Glaucoma Surgery and Preserving Vision

By November 9, 2018Articles

by Noelle La Croix, DVM, Dip. ACVO

Glaucoma is the progressive dysfunction and death of retinal ganglia. Once a retinal ganglion cell has died it cannot normally be regenerated. The only-evidence based treatment shown to reduce the risk of progressive ganglion cell loss and blindness is the lowering of intraocular pressure (IOP). When medications do not succeed in lowering IOP, surgical procedures can be performed to reduce aqueous production, or to direct aqueous fluid away from the eye. This article will describe surgical procedures that decrease the progression of ganglion cell death by reducing IOP.

All the surgical procedures designed to alleviate canine glaucoma where initially developed for humans. Long-term studies of these surgeries were performed with statistically significant numbers of glaucomic humans and appropriate controls. In dogs, only a few retrospective short-term studies of limited populations (lacking controls) have been published. There is also a fundamental difference in the underlying causes of glaucoma between humans and dogs. Humans typically present open angle glaucoma, whereas dogs typically present closed angle glaucoma. Open angle glaucoma is characterized by incremental rises in IOP, and closed angle glaucoma is distinguished by an acute rise in IOP. Human ganglion cells also have smaller fibers that resist pressure elevations when compared with the large fibers of canine ganglia. The larger fibers of dogs more readily apotose secondary to elevated IOP. The degree of inflammation and fibrosis, secondary to ocular surgical induced trauma, in humans is less than that of dogs. Humans can also directly communicate their visual problems, and/or ocular discomfort typically before more severe complications arise. Veterinarians must wait for an owner to recognize these factors prior to presentation which can delay effective treatment. Typically, by the time of an initial presentation of canine glaucoma, the goal of medical and/or surgical procedures is limited to delaying, but not eliminating, the progression of visual loss and pain.

There are two basic strategies to treat glaucoma. The ciliary body can be thought of as a faucet filling a sink (both posterior and anterior chambers) with fluid (aqueous humor) which is lost though a drain (the drainage angle). Lowering the flow from a faucet and/or opening (shunting) the drain will decrease the amount of fluid (pressure) within a sink. Most surgical techniques that lower the faucet flow require a diode laser.

The orginal transscleral diode laser was designed to destroy ciliary body epithelia, but it was associated with complications including severe inflammation, post-operative pressure spikes (and possible blindness), retinal detachments, and corneal ulcerations (secondary to trans scleral corneal nerve damage). An endolaser diode was then developed with complications that included severe inflammation, postoperative pressure spikes (with blindness) and cataract formation. Subsequently, a trans scleral micropulse laser (Figure 1) was designed to destroy ciliary epithelia with much less inflammation and postoperative pressure spikes. Trans scleral micropulse lasers quickly necrose ciliary epithelia with less collateral damage caused by the heat associated with the earlier lasers. Complications are generally limited to corneal ulcerations and/or failure to control the intraocular pressures. The trans scleral micropulse laser is most effective in lowering IOP that is slowly increasing over time.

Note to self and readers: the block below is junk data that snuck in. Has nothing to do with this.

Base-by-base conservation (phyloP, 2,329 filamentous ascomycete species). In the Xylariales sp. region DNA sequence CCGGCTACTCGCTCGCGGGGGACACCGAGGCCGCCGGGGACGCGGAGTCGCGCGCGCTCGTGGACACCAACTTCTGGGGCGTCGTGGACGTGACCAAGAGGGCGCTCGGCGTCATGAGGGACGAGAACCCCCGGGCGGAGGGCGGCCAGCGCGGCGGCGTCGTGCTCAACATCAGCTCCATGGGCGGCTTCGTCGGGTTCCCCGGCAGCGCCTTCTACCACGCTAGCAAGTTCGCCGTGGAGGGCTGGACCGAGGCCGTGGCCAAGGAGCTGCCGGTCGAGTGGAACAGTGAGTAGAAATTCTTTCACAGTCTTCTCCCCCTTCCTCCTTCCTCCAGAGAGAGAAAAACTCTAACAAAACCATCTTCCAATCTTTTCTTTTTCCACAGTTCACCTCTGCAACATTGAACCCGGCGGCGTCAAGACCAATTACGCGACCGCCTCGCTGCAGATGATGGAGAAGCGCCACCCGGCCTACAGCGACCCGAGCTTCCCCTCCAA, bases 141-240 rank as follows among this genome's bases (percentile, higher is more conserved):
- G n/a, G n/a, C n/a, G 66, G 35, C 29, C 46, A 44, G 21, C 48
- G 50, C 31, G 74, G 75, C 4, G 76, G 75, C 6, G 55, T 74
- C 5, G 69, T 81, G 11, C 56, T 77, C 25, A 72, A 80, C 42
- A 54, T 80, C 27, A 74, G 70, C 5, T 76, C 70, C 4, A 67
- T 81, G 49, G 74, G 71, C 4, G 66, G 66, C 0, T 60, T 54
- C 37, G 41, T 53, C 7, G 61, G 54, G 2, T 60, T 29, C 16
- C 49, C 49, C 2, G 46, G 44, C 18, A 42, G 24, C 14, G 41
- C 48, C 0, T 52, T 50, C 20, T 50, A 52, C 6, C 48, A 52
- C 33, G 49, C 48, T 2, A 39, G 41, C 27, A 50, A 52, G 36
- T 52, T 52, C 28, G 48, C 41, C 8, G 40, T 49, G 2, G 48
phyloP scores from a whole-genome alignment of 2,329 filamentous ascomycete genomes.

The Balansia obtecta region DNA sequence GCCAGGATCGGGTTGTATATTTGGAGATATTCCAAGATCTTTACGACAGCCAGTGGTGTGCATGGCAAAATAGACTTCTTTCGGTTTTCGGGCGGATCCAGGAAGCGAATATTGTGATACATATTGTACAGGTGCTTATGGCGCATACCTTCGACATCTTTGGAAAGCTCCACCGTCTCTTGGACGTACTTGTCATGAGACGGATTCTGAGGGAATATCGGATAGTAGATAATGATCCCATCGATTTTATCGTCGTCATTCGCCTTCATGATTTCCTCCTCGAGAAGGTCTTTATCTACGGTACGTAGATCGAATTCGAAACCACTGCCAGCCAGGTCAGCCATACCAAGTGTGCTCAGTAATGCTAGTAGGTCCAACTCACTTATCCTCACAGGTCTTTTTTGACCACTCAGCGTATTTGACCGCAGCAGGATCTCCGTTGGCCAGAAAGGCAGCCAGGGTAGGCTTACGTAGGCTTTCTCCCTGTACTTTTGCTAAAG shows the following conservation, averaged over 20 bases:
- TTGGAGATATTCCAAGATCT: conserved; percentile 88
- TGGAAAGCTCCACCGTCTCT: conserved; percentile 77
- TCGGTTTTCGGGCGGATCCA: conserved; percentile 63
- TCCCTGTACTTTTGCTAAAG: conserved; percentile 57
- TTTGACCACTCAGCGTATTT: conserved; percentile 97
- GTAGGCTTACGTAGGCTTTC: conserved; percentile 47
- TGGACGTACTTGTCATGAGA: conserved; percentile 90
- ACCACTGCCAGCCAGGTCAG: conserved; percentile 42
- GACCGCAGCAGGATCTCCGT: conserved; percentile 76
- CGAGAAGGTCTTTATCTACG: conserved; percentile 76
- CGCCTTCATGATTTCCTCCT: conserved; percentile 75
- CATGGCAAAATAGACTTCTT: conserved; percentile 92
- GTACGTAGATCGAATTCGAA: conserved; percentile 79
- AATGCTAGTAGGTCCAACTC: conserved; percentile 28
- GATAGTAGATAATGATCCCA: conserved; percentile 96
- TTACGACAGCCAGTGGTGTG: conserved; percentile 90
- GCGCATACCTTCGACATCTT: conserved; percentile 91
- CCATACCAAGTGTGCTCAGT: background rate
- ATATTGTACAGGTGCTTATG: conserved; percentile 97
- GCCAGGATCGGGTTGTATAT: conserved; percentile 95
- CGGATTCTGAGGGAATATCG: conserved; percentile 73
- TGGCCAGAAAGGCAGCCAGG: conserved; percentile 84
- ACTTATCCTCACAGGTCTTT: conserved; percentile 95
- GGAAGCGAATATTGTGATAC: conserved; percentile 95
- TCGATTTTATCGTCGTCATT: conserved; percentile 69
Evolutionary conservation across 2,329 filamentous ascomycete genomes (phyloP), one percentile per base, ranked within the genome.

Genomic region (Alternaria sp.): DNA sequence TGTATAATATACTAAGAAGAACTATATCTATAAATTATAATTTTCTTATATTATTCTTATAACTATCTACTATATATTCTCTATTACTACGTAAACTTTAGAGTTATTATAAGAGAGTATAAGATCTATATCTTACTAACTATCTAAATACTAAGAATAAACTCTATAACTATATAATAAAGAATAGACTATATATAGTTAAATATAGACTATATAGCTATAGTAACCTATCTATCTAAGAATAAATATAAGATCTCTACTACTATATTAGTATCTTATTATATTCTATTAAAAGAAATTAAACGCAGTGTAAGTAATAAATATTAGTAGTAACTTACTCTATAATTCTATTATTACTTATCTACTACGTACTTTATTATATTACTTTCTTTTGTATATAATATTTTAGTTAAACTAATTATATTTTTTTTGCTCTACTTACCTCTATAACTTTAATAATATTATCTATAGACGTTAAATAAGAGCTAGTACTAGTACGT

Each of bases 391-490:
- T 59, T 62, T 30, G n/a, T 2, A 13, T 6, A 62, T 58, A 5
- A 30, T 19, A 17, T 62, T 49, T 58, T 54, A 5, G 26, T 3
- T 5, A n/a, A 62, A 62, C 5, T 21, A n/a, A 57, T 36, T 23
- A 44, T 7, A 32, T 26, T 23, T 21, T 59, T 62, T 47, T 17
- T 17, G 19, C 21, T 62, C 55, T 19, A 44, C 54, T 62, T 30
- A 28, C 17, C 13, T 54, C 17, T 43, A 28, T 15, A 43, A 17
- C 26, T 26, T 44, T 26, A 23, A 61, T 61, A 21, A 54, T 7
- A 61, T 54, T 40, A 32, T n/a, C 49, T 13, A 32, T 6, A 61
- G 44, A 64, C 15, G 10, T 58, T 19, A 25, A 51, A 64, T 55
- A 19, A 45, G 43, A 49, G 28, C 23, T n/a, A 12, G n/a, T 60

However, these lasers are not typically used as the sole therapy following acute spikes in IOP. Turning down the faucet is not very effective in lowering the amount of fluid within a sink with a clogged drain. Valve and/or shunts are used to increase the outflow from eyes with acute (angle closure) IOP spikes. In dogs, these IOP spikes are thought to arise secondary to a pupillary blockage. The subsequent acute entrapment of aqueous fluid behind the iris rapidly increases IOP. A glaucoma valve (e.g. an Ahmed valve) (Figure 2) can increase drainage from the anterior chamber preventing fluid accumulation behind the iris, which will inhibit further restriction of the drainage angle. However, Ahmed valves eventually decrease their outflow due to associated scarification. The scar tissue can be periodically debulked to open the valve. Ahmed valves can temporarily decrease IOP prior to the more pronounced effect of a laser surgery.

Pet owners may be devastated emotionally when they learn of their pets looming loss of vision. Veterinarians must honesty explain both medical and surgical options, their costs, possible complications, and their limitations. Ciliary body epithelia damaged by laser surgery can, and will, eventually regenerate increasing aqueous humor production. Scarification following valved surgical procedures designed to salvage vision are typically not permanent solutions. Ultimately non-visual eyes associated with pain should therefore be removed, replaced with a prosthetic eye, and/or subjected to gentocin (gentamicin) injections. In all cases of primary glaucoma, prophylactic treatment of the contralateral visual eye with anti-glaucomic medications is warranted to preserve any remaining vision by delaying the onset of pressure increases.

If you have further questions concerning canine glaucoma surgery, please feel free to consult with a veterinary ophthalmologist.

Noelle La Croix, DVM, Dip. ACVO
Veterinary Medical Center of Long Island
75 Sunrise Highway
West Islip, New York 11795
(631) 587-0800; fax (631) 587-2006

Figure 1:

A trans scleral micropulse laser.

Figure 2:

A Glaucoma valve.